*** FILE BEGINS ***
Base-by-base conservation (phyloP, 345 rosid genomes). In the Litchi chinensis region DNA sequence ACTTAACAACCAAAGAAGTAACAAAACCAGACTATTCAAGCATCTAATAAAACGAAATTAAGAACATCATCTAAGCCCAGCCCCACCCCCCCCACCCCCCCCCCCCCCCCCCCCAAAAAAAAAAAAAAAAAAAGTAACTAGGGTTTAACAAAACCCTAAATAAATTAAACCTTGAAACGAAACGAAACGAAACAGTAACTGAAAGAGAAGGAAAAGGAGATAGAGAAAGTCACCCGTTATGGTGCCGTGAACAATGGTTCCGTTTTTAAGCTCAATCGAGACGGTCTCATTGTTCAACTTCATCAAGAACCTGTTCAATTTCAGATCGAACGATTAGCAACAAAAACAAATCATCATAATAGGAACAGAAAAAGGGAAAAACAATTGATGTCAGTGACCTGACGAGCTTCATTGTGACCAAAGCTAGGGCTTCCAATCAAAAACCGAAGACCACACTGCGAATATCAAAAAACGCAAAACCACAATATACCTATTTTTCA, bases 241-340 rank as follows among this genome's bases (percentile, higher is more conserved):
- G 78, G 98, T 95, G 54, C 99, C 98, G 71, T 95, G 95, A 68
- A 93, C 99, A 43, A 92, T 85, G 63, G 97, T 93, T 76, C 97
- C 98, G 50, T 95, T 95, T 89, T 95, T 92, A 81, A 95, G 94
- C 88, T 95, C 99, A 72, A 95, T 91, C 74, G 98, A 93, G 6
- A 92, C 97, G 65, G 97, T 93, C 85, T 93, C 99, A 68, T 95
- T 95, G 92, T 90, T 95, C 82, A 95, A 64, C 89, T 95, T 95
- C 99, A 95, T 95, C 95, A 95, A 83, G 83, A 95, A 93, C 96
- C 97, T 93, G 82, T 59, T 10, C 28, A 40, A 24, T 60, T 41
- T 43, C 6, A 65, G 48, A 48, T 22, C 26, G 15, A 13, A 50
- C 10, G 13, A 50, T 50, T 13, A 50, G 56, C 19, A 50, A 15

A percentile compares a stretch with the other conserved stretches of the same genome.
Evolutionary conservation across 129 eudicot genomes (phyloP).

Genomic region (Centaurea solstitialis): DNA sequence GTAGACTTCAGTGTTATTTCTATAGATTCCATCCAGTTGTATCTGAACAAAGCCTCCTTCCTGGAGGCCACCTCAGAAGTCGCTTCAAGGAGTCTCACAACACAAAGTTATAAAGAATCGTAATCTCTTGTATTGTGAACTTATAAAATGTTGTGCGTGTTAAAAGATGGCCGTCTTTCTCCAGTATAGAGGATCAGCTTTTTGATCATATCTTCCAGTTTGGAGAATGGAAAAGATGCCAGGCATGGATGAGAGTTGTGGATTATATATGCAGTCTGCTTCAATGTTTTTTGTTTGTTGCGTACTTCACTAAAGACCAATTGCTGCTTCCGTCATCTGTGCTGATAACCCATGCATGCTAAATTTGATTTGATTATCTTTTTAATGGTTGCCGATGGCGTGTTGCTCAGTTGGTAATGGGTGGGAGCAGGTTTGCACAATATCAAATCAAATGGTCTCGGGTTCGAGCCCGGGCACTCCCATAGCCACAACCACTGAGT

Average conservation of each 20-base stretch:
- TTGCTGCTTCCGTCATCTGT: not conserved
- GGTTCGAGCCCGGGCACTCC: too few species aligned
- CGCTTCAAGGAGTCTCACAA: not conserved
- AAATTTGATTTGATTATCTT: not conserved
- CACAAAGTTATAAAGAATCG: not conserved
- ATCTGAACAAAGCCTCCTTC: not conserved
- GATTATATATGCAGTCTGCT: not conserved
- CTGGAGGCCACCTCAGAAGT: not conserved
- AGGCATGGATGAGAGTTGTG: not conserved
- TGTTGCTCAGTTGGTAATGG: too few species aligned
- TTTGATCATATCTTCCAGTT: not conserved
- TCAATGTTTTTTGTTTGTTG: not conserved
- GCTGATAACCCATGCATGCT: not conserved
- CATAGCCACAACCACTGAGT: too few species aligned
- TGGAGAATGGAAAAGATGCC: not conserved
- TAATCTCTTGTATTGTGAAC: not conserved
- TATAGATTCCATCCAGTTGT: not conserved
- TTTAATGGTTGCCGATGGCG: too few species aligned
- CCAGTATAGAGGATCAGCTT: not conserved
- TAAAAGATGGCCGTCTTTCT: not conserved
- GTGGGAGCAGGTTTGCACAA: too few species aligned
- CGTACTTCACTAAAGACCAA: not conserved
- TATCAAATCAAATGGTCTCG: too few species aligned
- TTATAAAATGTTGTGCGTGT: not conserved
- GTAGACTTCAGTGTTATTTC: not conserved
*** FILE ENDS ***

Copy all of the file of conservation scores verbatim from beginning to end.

Base-by-base conservation (phyloP, 345 rosid genomes). In the Litchi chinensis region DNA sequence ACTTAACAACCAAAGAAGTAACAAAACCAGACTATTCAAGCATCTAATAAAACGAAATTAAGAACATCATCTAAGCCCAGCCCCACCCCCCCCACCCCCCCCCCCCCCCCCCCCAAAAAAAAAAAAAAAAAAAGTAACTAGGGTTTAACAAAACCCTAAATAAATTAAACCTTGAAACGAAACGAAACGAAACAGTAACTGAAAGAGAAGGAAAAGGAGATAGAGAAAGTCACCCGTTATGGTGCCGTGAACAATGGTTCCGTTTTTAAGCTCAATCGAGACGGTCTCATTGTTCAACTTCATCAAGAACCTGTTCAATTTCAGATCGAACGATTAGCAACAAAAACAAATCATCATAATAGGAACAGAAAAAGGGAAAAACAATTGATGTCAGTGACCTGACGAGCTTCATTGTGACCAAAGCTAGGGCTTCCAATCAAAAACCGAAGACCACACTGCGAATATCAAAAAACGCAAAACCACAATATACCTATTTTTCA, bases 241-340 rank as follows among this genome's bases (percentile, higher is more conserved):
- G 78, G 98, T 95, G 54, C 99, C 98, G 71, T 95, G 95, A 68
- A 93, C 99, A 43, A 92, T 85, G 63, G 97, T 93, T 76, C 97
- C 98, G 50, T 95, T 95, T 89, T 95, T 92, A 81, A 95, G 94
- C 88, T 95, C 99, A 72, A 95, T 91, C 74, G 98, A 93, G 6
- A 92, C 97, G 65, G 97, T 93, C 85, T 93, C 99, A 68, T 95
- T 95, G 92, T 90, T 95, C 82, A 95, A 64, C 89, T 95, T 95
- C 99, A 95, T 95, C 95, A 95, A 83, G 83, A 95, A 93, C 96
- C 97, T 93, G 82, T 59, T 10, C 28, A 40, A 24, T 60, T 41
- T 43, C 6, A 65, G 48, A 48, T 22, C 26, G 15, A 13, A 50
- C 10, G 13, A 50, T 50, T 13, A 50, G 56, C 19, A 50, A 15

A percentile compares a stretch with the other conserved stretches of the same genome.
Evolutionary conservation across 129 eudicot genomes (phyloP).

Genomic region (Centaurea solstitialis): DNA sequence GTAGACTTCAGTGTTATTTCTATAGATTCCATCCAGTTGTATCTGAACAAAGCCTCCTTCCTGGAGGCCACCTCAGAAGTCGCTTCAAGGAGTCTCACAACACAAAGTTATAAAGAATCGTAATCTCTTGTATTGTGAACTTATAAAATGTTGTGCGTGTTAAAAGATGGCCGTCTTTCTCCAGTATAGAGGATCAGCTTTTTGATCATATCTTCCAGTTTGGAGAATGGAAAAGATGCCAGGCATGGATGAGAGTTGTGGATTATATATGCAGTCTGCTTCAATGTTTTTTGTTTGTTGCGTACTTCACTAAAGACCAATTGCTGCTTCCGTCATCTGTGCTGATAACCCATGCATGCTAAATTTGATTTGATTATCTTTTTAATGGTTGCCGATGGCGTGTTGCTCAGTTGGTAATGGGTGGGAGCAGGTTTGCACAATATCAAATCAAATGGTCTCGGGTTCGAGCCCGGGCACTCCCATAGCCACAACCACTGAGT

Average conservation of each 20-base stretch:
- TTGCTGCTTCCGTCATCTGT: not conserved
- GGTTCGAGCCCGGGCACTCC: too few species aligned
- CGCTTCAAGGAGTCTCACAA: not conserved
- AAATTTGATTTGATTATCTT: not conserved
- CACAAAGTTATAAAGAATCG: not conserved
- ATCTGAACAAAGCCTCCTTC: not conserved
- GATTATATATGCAGTCTGCT: not conserved
- CTGGAGGCCACCTCAGAAGT: not conserved
- AGGCATGGATGAGAGTTGTG: not conserved
- TGTTGCTCAGTTGGTAATGG: too few species aligned
- TTTGATCATATCTTCCAGTT: not conserved
- TCAATGTTTTTTGTTTGTTG: not conserved
- GCTGATAACCCATGCATGCT: not conserved
- CATAGCCACAACCACTGAGT: too few species aligned
- TGGAGAATGGAAAAGATGCC: not conserved
- TAATCTCTTGTATTGTGAAC: not conserved
- TATAGATTCCATCCAGTTGT: not conserved
- TTTAATGGTTGCCGATGGCG: too few species aligned
- CCAGTATAGAGGATCAGCTT: not conserved
- TAAAAGATGGCCGTCTTTCT: not conserved
- GTGGGAGCAGGTTTGCACAA: too few species aligned
- CGTACTTCACTAAAGACCAA: not conserved
- TATCAAATCAAATGGTCTCG: too few species aligned
- TTATAAAATGTTGTGCGTGT: not conserved
- GTAGACTTCAGTGTTATTTC: not conserved